“The time has come,” the Walrus said, “to talk of many things. Of shoes and ships and sealing wax, of cabbages and kings…”
After what has really been a lifetime of preparation, with a more intensely-focused period these past fifteen months, my time has come. Nothing quite as grandiose as Lewis Carroll’s “cabbages and kings,” but my time to create. I am ready to set aside all the books, all the studying, reading, researching and dissecting the words of others and immerse myself in a story of my own making. It’s time to write my thesis.
So many have asked recently, “What is your thesis about?” “How can you write that many words?” and the ultimate enthusiasm-damper: “Why?” In an effort to answer those questions, and many others often of my own making, I’ve decided to record my progress in this blog format. It will also serve as a journal of my work that will make my final evaluation of the process easier to write.
Because my graduate school program is in creative writing rather than, say, education or computer technology, I will not be producing a traditional thesis based on an in-depth study of the work of others with an occasional original thought thrown in to satisfy academia. Rather, I am writing a novel, literary mystery if one must apply a label. The initial rough draft was completed in 2005 during the masochistic National Novel Writing Month exercise. It’s been languishing at just over 50,000 words ever since. I resurrected the manuscript for last summer’s Antioch Writer’s Workshop and found, surprisingly (to me at least), that much of it is pretty good. A lot of it is pretty bad, too, but that is what I will be working on for the next six months.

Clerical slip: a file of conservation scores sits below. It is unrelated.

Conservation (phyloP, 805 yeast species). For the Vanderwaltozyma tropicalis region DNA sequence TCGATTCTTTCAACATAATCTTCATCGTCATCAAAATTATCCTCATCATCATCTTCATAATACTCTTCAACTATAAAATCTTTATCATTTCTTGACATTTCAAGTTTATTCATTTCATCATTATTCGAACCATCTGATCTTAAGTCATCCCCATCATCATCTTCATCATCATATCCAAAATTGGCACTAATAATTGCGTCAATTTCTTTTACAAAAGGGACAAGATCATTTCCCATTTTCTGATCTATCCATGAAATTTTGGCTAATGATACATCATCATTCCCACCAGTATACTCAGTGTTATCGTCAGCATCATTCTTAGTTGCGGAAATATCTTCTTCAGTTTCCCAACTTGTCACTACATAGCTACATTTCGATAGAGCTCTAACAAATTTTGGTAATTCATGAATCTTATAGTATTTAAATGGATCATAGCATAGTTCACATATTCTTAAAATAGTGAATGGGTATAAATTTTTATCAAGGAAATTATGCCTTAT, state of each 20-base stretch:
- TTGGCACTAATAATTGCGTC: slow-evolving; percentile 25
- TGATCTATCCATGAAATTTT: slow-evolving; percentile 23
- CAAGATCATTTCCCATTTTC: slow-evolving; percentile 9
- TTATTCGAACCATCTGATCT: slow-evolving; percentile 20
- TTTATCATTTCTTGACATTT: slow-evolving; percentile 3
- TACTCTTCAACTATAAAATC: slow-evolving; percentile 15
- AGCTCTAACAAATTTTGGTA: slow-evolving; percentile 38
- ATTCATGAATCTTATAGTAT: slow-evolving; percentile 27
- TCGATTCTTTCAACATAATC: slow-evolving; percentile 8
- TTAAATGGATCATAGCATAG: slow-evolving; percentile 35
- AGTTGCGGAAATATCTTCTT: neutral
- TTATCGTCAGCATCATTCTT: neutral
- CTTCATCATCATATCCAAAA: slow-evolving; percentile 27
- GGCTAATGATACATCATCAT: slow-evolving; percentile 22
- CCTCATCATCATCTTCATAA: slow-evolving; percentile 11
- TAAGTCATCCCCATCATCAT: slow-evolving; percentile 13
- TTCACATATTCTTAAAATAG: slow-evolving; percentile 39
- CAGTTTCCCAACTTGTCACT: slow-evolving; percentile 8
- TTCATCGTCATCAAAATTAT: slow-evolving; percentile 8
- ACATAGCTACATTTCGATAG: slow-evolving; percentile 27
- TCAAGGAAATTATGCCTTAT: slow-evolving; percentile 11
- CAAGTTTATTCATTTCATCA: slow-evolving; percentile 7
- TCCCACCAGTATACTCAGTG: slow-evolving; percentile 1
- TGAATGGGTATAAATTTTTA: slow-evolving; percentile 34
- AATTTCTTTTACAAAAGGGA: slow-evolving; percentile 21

The radical rewriting and editing will require all of the skills I have studied in-depth during the earlier quarters of this program. I have practiced writing dialogue and narrative, scenes and character sketches. I have read massive amounts of 20th century literature to compliment the two years I spent reading the Classics. And I have gleaned the rules of good fiction writing. More importantly, I have learned how and when to break those rules, as so many have before me, and I am eager to begin this next stage of my journey.
Yesterday, after a rough start, I began searching through my manuscript for character details and today I finished creating the spreadsheet which will serve as my roadmap. Every person is listed; the timeline is detailed; the settings are in order. This afternoon I pulled out all the comments from fellow AWW workshop participants (which I have deliberately avoided reading until this stage) and made notes, remembering the admonishment to take what works and leave the rest.
Tomorrow I begin writing. I’ll record my progress in these pages for those who are interested and as an assist to my overloaded memory banks. I may share a scene or two as the mood strikes. But above all, finally, I will write.
My time has come.